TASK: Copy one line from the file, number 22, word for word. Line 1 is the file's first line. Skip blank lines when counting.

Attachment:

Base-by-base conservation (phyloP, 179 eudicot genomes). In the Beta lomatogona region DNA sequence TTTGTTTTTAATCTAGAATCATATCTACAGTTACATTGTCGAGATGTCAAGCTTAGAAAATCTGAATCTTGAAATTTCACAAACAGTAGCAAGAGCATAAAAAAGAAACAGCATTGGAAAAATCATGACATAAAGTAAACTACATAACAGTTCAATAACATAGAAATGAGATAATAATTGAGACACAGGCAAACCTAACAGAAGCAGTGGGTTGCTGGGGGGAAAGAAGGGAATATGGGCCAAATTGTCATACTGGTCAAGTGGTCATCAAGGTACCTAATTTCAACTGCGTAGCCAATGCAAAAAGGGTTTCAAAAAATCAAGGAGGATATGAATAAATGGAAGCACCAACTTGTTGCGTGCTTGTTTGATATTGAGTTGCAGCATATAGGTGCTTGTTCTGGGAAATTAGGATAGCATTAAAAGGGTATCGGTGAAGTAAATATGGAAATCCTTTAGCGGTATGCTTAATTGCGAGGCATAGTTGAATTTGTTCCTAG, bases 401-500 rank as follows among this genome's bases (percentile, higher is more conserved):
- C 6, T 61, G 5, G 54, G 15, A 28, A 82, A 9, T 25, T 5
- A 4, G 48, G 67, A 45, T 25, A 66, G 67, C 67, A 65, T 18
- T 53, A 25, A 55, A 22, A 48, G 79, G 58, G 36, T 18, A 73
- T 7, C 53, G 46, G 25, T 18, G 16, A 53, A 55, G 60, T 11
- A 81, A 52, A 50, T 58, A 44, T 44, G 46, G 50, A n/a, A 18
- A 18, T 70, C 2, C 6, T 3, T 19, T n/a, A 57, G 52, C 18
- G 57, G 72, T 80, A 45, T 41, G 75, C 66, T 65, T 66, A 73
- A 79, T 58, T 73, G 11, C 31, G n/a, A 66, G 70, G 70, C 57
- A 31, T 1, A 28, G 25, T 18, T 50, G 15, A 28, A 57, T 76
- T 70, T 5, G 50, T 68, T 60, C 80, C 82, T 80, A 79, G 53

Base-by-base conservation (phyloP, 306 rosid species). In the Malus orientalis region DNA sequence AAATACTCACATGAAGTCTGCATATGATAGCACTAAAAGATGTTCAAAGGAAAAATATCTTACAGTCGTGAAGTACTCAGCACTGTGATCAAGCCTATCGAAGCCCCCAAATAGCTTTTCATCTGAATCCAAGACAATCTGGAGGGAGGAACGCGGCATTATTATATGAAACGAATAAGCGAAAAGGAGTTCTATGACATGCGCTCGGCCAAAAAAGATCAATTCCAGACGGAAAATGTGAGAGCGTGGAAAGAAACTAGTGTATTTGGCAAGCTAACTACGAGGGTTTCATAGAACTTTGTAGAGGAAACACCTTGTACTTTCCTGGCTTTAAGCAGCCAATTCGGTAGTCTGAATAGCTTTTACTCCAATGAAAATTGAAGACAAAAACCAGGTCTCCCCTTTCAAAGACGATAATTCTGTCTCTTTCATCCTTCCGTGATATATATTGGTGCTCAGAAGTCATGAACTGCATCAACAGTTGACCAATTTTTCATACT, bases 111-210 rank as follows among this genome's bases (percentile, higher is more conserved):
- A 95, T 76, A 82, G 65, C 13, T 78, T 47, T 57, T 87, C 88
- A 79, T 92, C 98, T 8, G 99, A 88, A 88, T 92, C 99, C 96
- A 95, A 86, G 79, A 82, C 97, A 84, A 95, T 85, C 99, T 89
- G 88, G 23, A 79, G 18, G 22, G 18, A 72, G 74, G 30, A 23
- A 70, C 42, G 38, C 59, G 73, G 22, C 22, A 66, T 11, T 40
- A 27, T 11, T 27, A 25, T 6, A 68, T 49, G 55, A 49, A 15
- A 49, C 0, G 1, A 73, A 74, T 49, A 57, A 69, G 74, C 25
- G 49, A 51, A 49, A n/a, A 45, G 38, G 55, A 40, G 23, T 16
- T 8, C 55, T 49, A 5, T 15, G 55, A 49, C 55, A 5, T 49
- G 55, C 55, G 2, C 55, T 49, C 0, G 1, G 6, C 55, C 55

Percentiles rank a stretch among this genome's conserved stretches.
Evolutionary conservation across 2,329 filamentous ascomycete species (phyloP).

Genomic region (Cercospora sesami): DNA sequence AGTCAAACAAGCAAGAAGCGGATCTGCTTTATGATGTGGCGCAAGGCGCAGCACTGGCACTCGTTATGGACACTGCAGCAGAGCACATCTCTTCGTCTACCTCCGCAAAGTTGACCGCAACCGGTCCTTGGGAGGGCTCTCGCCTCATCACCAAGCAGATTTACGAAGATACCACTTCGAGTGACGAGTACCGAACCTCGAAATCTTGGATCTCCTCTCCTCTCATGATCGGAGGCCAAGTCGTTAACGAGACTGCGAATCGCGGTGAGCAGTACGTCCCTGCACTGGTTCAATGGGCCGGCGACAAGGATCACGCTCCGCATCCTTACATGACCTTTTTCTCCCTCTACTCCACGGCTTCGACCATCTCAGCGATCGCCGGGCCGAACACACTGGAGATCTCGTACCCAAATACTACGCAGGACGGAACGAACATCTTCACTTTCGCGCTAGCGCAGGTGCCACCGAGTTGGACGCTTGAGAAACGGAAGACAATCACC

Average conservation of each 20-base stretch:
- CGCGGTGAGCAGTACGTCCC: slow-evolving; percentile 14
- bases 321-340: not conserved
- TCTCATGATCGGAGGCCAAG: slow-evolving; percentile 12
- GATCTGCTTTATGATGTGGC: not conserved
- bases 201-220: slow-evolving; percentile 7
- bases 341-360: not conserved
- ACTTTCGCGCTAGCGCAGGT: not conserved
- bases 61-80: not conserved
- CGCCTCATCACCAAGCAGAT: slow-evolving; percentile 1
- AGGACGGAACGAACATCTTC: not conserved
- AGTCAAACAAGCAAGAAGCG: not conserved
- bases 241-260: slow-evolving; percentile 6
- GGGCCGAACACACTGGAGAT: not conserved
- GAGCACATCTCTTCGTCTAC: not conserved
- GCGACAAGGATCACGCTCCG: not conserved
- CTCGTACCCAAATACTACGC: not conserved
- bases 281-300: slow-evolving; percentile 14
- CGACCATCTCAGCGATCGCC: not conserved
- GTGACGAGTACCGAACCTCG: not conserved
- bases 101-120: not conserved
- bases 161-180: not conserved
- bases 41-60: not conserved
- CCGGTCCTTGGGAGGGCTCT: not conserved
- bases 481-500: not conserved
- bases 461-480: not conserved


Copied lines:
- G 55, C 55, G 2, C 55, T 49, C 0, G 1, G 6, C 55, C 55